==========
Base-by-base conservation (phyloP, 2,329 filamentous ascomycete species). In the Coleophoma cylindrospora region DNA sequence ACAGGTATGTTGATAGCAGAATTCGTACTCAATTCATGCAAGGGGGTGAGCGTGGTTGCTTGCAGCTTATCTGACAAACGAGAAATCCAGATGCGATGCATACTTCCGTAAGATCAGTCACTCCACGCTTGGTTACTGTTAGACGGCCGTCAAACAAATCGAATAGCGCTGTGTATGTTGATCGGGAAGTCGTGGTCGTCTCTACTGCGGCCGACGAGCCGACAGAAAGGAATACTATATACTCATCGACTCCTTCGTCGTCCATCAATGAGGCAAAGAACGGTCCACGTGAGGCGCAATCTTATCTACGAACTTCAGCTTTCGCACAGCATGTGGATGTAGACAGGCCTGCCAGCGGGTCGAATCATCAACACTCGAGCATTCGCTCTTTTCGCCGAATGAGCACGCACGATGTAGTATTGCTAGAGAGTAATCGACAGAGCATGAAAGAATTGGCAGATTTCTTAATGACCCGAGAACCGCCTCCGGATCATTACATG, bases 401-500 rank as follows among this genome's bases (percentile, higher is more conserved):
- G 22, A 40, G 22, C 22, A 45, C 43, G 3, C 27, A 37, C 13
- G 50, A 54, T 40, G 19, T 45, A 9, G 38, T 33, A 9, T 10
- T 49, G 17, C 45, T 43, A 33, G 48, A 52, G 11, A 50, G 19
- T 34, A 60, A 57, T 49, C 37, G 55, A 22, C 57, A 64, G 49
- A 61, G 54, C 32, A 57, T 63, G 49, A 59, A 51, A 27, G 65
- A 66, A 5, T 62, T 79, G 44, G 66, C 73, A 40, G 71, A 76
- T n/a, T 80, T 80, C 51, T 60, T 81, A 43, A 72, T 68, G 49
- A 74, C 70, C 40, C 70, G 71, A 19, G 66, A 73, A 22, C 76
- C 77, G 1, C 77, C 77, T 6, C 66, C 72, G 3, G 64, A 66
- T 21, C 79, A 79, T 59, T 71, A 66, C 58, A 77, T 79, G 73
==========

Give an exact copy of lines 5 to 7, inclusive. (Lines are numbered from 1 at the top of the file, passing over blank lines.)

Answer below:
- T 34, A 60, A 57, T 49, C 37, G 55, A 22, C 57, A 64, G 49
- A 61, G 54, C 32, A 57, T 63, G 49, A 59, A 51, A 27, G 65
- A 66, A 5, T 62, T 79, G 44, G 66, C 73, A 40, G 71, A 76